When Did Group Pictures Become 'Selfies'?

The answer has more to do with language than photography.
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It has been four short months since Oxford Dictionaries editors declared "selfie" their word of the year for 2013, but already the word’s meaning is shifting.

A selfie, it seems, is no longer just "a photograph that one has taken of oneself," but a photo that features the picture-taker.

For instance, Ellen Degeneres' now-famous Oscars selfie was not actually hers, but Bradley Cooper's. He was the one holding the camera phone.

Besides, it wasn't a simple self-portrait but a group shot with a dozen people in it. (That's not a "selfie," but a "group selfie" or a "groupie," some have suggested.)

What is happening to the selfie? 

At first glance, it seems it may be turning into what linguist Ben Zimmer calls an "anachronym," a word or phrase that remains in usage even as behaviors change.

"The accumulated cultural knowledge of past technologies ends up powerfully shaping the way we talk about new technologies," Zimmer told me. "Think about the terms that we use for telephones, for instance. We still talk about 'dialing.' And we talk about 'taping' something even if it's on the DVR. Sometimes what we're left with is language that's sort of obsolete."

Consensus on language tends to lag behind behaviors. We do things first, and then we figure out ways to describe them. Plenty of technology companies have noticed this pattern and tried to game it. It's why you hear a brand like Bing trying to encourage use of its name as a verb, the way we talk about googling, xeroxing and instagramming. Microsoft even paid for “Bing it” dialogue in episodes of Gossip Girl. But most of the language we use to describe technology evolves from the ground up.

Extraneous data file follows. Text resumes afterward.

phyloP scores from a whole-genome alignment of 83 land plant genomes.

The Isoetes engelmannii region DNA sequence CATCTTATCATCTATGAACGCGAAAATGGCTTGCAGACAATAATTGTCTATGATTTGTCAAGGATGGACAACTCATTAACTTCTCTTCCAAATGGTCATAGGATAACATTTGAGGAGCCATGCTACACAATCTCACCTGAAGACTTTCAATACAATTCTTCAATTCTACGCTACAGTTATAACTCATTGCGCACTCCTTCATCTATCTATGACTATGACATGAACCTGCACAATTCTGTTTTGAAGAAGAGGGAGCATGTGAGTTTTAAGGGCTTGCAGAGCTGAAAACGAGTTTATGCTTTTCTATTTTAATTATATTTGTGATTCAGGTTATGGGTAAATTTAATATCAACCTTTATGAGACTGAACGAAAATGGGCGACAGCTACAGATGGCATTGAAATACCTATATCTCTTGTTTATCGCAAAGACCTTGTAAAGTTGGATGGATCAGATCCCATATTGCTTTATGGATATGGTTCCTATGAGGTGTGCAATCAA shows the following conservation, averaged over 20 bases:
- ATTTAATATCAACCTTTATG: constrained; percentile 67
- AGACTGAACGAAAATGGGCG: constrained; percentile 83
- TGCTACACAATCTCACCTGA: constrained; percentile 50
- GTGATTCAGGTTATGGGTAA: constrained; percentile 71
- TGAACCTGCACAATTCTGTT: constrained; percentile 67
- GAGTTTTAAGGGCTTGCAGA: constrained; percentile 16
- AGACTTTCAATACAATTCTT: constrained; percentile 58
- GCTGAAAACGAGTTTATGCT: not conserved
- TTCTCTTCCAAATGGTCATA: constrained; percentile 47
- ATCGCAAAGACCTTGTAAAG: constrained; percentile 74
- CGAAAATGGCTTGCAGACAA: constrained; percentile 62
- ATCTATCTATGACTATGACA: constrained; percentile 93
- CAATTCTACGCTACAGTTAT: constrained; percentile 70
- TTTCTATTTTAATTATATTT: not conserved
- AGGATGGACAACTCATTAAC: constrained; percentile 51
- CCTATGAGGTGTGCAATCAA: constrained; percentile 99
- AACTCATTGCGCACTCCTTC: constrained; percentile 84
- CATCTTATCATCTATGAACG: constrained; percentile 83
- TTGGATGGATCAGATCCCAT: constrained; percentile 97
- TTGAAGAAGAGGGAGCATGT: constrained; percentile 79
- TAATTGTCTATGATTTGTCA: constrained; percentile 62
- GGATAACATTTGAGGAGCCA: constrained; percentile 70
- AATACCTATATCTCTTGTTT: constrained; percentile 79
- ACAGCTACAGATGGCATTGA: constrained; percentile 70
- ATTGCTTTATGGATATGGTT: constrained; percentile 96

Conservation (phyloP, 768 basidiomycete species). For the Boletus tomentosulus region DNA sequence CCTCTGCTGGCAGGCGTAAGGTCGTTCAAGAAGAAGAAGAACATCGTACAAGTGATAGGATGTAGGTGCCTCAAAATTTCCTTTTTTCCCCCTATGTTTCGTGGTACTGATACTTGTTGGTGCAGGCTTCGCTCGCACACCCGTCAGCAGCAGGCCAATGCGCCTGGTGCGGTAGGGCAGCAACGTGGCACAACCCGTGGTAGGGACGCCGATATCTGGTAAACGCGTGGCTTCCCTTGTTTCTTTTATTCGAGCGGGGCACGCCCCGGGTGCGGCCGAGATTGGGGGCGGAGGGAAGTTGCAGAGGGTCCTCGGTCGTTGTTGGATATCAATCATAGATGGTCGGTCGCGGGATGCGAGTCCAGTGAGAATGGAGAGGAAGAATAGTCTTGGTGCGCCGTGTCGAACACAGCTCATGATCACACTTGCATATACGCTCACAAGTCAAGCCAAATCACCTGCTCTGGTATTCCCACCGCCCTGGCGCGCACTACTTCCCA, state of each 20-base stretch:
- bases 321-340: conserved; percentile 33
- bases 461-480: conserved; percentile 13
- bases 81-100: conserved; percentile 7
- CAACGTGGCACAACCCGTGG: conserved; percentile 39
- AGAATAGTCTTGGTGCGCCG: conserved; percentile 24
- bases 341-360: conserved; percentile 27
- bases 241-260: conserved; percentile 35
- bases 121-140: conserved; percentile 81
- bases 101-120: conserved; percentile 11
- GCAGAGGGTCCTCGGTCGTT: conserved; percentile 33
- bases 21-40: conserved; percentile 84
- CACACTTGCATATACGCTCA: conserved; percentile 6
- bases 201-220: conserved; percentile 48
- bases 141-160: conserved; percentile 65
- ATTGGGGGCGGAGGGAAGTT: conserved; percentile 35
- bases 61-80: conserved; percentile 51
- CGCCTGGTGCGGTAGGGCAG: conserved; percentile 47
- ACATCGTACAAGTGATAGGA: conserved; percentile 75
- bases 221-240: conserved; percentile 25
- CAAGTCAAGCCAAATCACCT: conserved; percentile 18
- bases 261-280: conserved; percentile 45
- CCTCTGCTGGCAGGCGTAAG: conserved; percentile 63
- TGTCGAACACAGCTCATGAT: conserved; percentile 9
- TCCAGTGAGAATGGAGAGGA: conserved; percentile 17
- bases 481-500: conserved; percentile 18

"Terms that relate to communication technology may start off as being rather technical and obscure," Zimmer said. "They become mainstream because people need a term to refer to the things we're doing, so they get clipped or shortened to various diminutive forms."

Before email, we had "electronic mail," which was also the term used to describe faxes in their early days. "Moving pictures" turned into "motion pictures" and "movies." (And a word of caution to those who keep declaring "peak selfie:" In 1925, The New York Times decided "the moving picture is now at the zenith of its power.") Early coverage of the television refers to "visual broadcasts," "broadcast pictures," and "radio sight." As time goes on, we find ways to simplify clunkier and more descriptive terms.

"You can't really dictate these things," Zimmer said. "There can be a lot of flux early-on, a lot of competing usage. But when people have already fixed on one particular term, it's hard to displace it with something else. And so that's why we sometimes get older or more anachronistic terms sticking around. Then you have the conservative forces of language, which serve to create a sort of inertia around those terms until the next wave."

This helps explain what’s happening with “selfie” because the word has been established, even as the thing itself continues to evolve.

Selfies tell dramatic stories:

They serve as visual trail-markers: